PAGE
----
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Granite Bay Pilot steers young minds toward the sky

By: Brody Fernandez Of Gold Country Media
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Among the more than 50,000 volunteers internationally donating their time and aircraft to the effort of helping youth learn about aviation is Granite Bay resident and pilot Bruce Estes.

The Young Eagles Program was unveiled by the Experimental Aircraft Association in July 1992 and has now flown more than 2 million youth, according to association spokesman Dick Knapinski. Estes flies out of the Lincoln airport.

Experimental Aircraft Association is a worldwide organization with more than 200,000 members who enjoy recreational flight. The Young Eagles program’s goal is to allow youth to experience positive activities and discover what’s possible in aviation, according to Knapinski.

“Young Eagles is where our members volunteer their time to fly kids 8 to 17 and introduce them to aviation,” Knapinski said. “There are young pilots right now who that had their start in the Young Eagle program themselves.”

Knapinski emphasized that the knowledge and education-based part of the program is a key element within the Young Eagle program.

“This gives young people an opportunity how airplanes work. The kids come out and learn about flight safety, how to check a plane preflight and so forth,” Knapinski said. “It really gives them an idea of what it’s like to be in the cockpit.”

“We have more than 900 chapters across the country and we put on regional flight rallies for kids who would like to go flying. I don’t know what's more fun: the kids who are flying or us pilot instructors who are flying them,” Knapinski said. “That as a pilot is the most gratifying part of the program. To know that one of those kids will go on to be an airline pilot, may go into the military and fly for the military is great. We fully expect one day that one of our Young Eagles will go on to become an American astronaut.”

It is free for parents to sign their children up to fly, according to officials.

“The Young Eagles program is free of charge, so you don’t have to worry about the money if you don’t have it,” Knapinski said.

“Since I was a little kid, I built model airplanes with my dad,” Estes said. “I have been flying since the year 2000, I currently own two airplanes and have just sold another that I built myself.”

“I starting flying Young Eagles somewhere around 2005 or 2006,” Estes said. “We live, breath, eat, drink and sleep aviation. We have the freedom to fly and live that life, so we have to share that joy too. In my airplane, we load up one to three kids, fly them around for about 20 minutes and then fly back around and pick up the next set of kids. On some days, we start at about 8 a.m. and don't finish up around 12 p.m.”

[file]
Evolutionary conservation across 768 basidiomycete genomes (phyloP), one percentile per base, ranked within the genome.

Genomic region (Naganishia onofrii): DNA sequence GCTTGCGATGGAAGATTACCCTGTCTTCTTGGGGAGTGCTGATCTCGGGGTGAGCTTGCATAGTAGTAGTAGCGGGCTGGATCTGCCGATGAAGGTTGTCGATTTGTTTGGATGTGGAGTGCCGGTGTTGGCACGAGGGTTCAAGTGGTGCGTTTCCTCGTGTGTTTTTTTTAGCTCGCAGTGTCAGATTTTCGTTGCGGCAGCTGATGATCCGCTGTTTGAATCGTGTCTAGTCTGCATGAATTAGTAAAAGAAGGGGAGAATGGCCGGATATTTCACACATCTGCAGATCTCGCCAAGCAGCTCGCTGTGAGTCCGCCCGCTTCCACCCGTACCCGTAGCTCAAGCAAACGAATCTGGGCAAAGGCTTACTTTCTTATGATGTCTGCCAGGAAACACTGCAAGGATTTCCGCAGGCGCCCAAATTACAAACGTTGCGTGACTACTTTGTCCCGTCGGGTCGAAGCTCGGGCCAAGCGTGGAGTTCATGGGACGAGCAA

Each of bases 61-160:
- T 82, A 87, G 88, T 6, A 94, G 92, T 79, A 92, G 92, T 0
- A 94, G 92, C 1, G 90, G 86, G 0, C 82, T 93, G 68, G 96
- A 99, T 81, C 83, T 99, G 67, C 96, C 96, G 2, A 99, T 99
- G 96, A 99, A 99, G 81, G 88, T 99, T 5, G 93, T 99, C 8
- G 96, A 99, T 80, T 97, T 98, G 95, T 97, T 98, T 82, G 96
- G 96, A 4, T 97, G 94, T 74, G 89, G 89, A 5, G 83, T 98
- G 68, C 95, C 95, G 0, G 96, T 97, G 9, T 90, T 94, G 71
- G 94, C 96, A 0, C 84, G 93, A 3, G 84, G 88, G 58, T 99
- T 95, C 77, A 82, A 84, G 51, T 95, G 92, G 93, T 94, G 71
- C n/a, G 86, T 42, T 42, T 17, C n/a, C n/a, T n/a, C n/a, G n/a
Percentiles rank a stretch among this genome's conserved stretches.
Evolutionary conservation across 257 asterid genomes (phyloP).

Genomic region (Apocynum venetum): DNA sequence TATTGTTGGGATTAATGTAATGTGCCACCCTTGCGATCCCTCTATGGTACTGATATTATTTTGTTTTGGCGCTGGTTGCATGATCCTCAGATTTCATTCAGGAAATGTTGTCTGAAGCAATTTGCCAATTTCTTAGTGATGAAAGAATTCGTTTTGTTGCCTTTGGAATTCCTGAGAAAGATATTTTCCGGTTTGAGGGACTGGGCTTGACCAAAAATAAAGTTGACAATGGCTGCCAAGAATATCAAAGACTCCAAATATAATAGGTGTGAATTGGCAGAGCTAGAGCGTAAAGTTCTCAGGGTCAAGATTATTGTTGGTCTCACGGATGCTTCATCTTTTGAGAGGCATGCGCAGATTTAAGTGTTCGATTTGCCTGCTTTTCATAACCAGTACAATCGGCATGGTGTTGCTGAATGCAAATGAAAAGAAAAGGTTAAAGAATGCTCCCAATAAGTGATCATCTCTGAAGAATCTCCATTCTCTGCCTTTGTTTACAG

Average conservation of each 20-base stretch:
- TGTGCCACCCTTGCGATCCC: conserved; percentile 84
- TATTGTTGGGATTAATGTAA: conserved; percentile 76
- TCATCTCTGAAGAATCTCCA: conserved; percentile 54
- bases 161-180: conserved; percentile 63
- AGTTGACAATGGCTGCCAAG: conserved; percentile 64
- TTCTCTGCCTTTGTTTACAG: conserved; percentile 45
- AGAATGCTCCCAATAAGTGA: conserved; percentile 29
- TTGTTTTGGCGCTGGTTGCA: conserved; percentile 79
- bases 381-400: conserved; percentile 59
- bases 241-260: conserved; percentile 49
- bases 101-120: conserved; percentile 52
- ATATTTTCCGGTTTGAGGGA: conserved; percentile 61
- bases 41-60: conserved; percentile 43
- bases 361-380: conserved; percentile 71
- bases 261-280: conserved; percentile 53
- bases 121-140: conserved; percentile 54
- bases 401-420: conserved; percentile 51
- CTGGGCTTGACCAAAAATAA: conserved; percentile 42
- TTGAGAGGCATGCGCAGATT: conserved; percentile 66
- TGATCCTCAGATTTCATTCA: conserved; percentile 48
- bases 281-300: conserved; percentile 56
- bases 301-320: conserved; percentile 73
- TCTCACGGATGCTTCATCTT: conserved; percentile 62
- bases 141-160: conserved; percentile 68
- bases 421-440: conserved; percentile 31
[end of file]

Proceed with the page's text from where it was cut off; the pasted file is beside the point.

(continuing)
Estes’ biggest reward “is catching the sparkle in the eye of just one Young Eagle who is enthralled by being up in the air.”

“Between that time of our first flight of the day to the last, there will always be two or three kids who just absolutely click and are hooked for life,” Estes said. “That is what makes all of this worthwhile.”

Estes stressed that the Young Eagles who participate have a much more structured life plan if aviation is something they want to do.

“These kids are planning where they want to go to college.” Estes said. “Especially ones with aviation programs. These kids really do have their young adult life planned out after this. They are already on the career path, due to the Young Eagle program. We have the ability to foster that desire.”

Estes mentioned that right now is the most opportunistic time to be a pilot.

“With baby boomers now retiring, nearly every market for pilots is experiencing a severe shortage in pilots,” Estes said.

Estes belongs to the Experimental Aircraft Association chapter based out of the Lincoln airport. For more information on the local chapter, visit.EAA1541.org.  

For more information on signing up children for the program or for more information about aviation, visit EAA.org/youngeagles.